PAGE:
Interjoint coordination is essential for proper walking behavior in multi-jointed insect legs. We have shown previously that movement signals from the femur-tibia (FT) joint can shape motor activity of the adjacent coxa-trochanter (CT) joint in the stick insect, Carausius morosus. Here, we present data on the role of position signals from the FT-joint on activity generated in motoneurons (MNs) of the CT-joint. We show that the probability of occurrence of stance (with depression in the CT-joint) or swing movements (with levation in the CT-joint) at the start of walking sequences is influenced by the angle of the FT-joint in the resting animal. We tested the influence of FT-joint angle on pharmacologically induced rhythmic activity of CT-joint depressor (DprTr) and levator (LevTr) MNs. The burst duration, mean spike rate within bursts, and duty cycle for each MN pool were found to depend on FT position. For LevTr MNs, these parameters progressively increased as the FT-joint was moved from extension to flexion, and the opposite was true for DprTr MNs. The cycle period of CT-MN rhythmicity also depended on FT position. In addition, we sometimes observed that the motor output shifted completely to one MN pool at extreme positions, suggesting that the central rhythm-generating network for the CT-joint became locked in one phase. These results indicate that position signals from the FT-joint modulate rhythmic activity in CT-joint MNs partly by having access to central rhythm generating networks of the CT-joint.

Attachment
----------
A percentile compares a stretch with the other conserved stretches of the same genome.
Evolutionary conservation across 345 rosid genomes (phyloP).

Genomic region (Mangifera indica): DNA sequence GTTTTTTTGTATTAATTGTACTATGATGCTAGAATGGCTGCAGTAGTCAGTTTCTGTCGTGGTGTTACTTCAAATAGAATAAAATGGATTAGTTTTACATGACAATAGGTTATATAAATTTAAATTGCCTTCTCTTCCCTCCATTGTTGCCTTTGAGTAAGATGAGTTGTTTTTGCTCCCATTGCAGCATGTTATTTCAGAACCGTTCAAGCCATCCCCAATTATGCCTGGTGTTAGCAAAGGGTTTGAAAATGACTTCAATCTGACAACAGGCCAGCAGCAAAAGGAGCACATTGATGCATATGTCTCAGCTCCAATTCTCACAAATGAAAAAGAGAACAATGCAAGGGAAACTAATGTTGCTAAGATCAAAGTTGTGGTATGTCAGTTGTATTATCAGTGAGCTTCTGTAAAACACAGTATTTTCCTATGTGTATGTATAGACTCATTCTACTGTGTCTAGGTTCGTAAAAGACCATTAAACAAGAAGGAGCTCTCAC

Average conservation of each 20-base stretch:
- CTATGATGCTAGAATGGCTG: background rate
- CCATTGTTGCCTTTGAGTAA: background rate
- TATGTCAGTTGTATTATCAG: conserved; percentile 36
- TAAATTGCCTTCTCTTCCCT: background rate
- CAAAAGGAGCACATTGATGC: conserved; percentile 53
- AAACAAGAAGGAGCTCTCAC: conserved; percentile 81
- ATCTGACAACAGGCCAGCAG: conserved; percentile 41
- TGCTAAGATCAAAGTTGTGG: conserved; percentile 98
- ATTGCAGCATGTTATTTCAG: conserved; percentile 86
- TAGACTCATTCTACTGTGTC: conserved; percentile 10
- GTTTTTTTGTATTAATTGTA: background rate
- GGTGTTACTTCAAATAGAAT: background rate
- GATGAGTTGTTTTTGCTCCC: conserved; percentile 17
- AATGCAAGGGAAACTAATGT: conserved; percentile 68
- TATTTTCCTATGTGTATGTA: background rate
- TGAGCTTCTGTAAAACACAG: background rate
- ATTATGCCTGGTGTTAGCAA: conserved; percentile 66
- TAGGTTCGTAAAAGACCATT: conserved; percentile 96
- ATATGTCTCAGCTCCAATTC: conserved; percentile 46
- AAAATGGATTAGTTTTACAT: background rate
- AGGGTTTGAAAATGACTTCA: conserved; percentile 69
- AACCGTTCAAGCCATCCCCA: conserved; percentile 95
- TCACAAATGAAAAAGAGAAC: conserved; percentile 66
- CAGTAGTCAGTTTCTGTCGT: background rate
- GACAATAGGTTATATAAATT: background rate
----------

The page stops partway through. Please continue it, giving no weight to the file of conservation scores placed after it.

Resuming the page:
All Science Journal Classification (ASJC) codes